History Intent and Progression
History at St. John’s is key to help children build up a clear, chronological understanding of the past of Britain and the wider world. Our teaching inspires children’s curiosity to know more about the past and equips them to ask perceptive questions, think critically, weigh evidence, examine arguments and develop perspective judgements. As children develop their understanding through school of the complexity of people’s lives from the past, they progress further by building their own understanding of the diversity in societies and relationships between different groups. Their progression through school builds their identity and creates for them an understanding of the past, equipping them with the wisdom to face challenges in their lives.
Making a difference is key to our History learning at St. John’s. Throughout, our children are exposed to a range of exciting and relevant topics enhancing their skills as Historians further. A clear understanding of historical concepts, including continuity and change, cause and consequence, similarity, difference and significance, are also established within these topics.
Throughout school we learn about Bradford and children develop a greater understanding of their homes, communities and the wider world.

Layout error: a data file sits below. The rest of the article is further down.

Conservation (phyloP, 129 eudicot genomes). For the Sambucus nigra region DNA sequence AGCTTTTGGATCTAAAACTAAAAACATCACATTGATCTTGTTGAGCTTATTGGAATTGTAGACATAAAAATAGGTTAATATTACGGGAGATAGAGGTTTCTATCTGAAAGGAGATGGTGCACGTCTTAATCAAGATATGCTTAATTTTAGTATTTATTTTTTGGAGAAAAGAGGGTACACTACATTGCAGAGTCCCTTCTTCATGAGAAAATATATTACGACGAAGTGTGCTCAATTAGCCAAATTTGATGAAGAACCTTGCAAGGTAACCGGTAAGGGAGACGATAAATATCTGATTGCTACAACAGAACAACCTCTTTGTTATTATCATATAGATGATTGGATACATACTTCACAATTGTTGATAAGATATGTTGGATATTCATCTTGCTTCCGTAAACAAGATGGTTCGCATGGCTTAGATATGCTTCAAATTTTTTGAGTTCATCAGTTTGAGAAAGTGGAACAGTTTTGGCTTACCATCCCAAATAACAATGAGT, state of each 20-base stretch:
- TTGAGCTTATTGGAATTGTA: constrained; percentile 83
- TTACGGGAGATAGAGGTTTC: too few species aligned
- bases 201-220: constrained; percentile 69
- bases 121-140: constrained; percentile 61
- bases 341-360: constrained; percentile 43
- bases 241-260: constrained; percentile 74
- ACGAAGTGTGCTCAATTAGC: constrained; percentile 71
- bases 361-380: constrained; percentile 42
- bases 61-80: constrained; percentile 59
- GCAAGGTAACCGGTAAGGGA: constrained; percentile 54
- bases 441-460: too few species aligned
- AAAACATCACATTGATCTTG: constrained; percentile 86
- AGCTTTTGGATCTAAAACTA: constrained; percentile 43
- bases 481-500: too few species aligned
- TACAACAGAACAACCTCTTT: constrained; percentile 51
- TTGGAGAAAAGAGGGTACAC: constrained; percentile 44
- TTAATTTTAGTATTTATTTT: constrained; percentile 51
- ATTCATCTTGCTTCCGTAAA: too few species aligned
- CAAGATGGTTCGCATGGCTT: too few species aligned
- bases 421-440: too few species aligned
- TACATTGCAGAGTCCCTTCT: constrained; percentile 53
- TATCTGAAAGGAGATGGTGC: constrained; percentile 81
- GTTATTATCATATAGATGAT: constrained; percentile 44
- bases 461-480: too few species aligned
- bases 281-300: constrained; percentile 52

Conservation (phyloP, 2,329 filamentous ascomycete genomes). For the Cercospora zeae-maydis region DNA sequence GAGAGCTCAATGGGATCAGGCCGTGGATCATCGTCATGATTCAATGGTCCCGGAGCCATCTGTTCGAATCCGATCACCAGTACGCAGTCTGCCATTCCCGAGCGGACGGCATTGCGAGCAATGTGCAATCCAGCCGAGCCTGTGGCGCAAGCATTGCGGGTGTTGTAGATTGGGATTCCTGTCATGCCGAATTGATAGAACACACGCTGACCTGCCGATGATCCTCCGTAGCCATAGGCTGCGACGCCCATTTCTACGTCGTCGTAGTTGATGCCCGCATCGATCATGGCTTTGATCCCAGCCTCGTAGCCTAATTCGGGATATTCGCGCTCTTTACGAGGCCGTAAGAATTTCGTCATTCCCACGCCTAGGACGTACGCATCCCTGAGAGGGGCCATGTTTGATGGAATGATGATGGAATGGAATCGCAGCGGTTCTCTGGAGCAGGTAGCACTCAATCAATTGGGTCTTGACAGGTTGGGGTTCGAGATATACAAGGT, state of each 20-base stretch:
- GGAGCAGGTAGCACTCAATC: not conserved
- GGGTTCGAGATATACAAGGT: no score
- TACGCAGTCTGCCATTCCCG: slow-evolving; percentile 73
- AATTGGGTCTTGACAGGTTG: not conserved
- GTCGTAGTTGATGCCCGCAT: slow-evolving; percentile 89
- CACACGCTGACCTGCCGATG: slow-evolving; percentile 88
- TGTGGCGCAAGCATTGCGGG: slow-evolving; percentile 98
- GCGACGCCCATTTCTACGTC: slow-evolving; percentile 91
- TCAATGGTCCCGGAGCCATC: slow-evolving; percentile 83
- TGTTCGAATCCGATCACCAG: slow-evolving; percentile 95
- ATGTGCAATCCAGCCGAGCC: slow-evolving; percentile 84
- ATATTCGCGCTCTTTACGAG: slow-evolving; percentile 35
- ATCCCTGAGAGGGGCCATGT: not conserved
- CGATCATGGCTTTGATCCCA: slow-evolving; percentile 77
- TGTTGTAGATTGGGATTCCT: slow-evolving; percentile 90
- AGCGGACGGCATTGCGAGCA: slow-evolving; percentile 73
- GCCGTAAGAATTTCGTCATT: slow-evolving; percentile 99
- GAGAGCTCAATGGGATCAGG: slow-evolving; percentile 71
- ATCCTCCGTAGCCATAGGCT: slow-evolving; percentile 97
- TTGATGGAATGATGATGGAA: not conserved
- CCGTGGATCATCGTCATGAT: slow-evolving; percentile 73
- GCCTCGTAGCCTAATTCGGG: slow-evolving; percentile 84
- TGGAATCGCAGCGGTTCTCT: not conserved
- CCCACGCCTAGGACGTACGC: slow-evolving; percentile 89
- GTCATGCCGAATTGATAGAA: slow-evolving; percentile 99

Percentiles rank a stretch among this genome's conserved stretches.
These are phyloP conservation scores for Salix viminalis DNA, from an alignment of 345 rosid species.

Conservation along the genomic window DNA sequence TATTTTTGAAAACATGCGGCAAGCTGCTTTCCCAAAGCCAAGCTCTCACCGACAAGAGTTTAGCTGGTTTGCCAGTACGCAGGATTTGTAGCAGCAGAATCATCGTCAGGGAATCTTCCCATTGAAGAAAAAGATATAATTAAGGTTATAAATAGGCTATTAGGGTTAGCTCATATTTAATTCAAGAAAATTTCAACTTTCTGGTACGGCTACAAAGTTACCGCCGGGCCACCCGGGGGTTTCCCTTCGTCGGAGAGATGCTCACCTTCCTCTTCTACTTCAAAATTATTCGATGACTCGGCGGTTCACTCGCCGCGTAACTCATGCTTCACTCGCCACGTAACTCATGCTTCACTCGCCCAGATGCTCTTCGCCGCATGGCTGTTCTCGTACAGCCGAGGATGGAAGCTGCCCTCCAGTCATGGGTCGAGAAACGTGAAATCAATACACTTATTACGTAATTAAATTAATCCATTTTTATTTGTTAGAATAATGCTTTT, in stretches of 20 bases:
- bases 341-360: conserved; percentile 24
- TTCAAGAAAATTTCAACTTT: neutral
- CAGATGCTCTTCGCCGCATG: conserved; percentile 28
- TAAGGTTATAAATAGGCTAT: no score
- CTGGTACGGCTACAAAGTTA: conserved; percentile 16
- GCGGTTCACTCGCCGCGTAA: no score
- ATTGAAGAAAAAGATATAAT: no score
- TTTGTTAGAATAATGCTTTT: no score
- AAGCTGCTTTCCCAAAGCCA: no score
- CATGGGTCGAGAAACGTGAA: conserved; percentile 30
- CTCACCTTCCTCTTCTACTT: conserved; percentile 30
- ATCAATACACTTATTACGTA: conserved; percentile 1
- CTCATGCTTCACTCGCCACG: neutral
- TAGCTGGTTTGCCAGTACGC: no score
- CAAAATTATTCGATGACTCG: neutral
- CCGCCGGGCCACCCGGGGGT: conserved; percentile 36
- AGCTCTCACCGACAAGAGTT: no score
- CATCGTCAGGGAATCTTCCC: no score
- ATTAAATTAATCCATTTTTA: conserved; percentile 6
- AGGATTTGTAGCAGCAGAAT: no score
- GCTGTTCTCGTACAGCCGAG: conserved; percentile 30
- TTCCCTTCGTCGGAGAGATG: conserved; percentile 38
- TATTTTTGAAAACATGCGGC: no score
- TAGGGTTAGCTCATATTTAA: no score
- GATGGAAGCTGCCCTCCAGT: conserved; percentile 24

Christian Values, Cultural Capital and Pupil Premium enhancements
Our History curriculum encourages opportunities to develop oracy through class and peer discussions. These opportunities, supported primarily with artefacts, are accessible to learners at all levels. They encourage children to discuss, share and ask questions about History, promoting curiosity and deepening learning. We feel that History provides the perfect opportunity for children to develop their spirituality, exploring the sense that there is someone or something more than ’just me’. It creates a sense of being a part of something bigger and how the past has influenced today and why this is significant.
History at St John’s allows opportunities for off-site visits. Visits included are those to museums, historical buildings and cathedrals. This further develops children’s curiosity about their locality and the wider area through their use of questioning and gathering of evidence to justify their ideas. This supports them whilst being Historians and again develops their knowledge about how interpretations of the past have been constructed.
The specific skills and knowledge taught in History are detailed in our Skill Progression and Knowledge Progression documents. If you wish to see these, please ask your child's class teacher.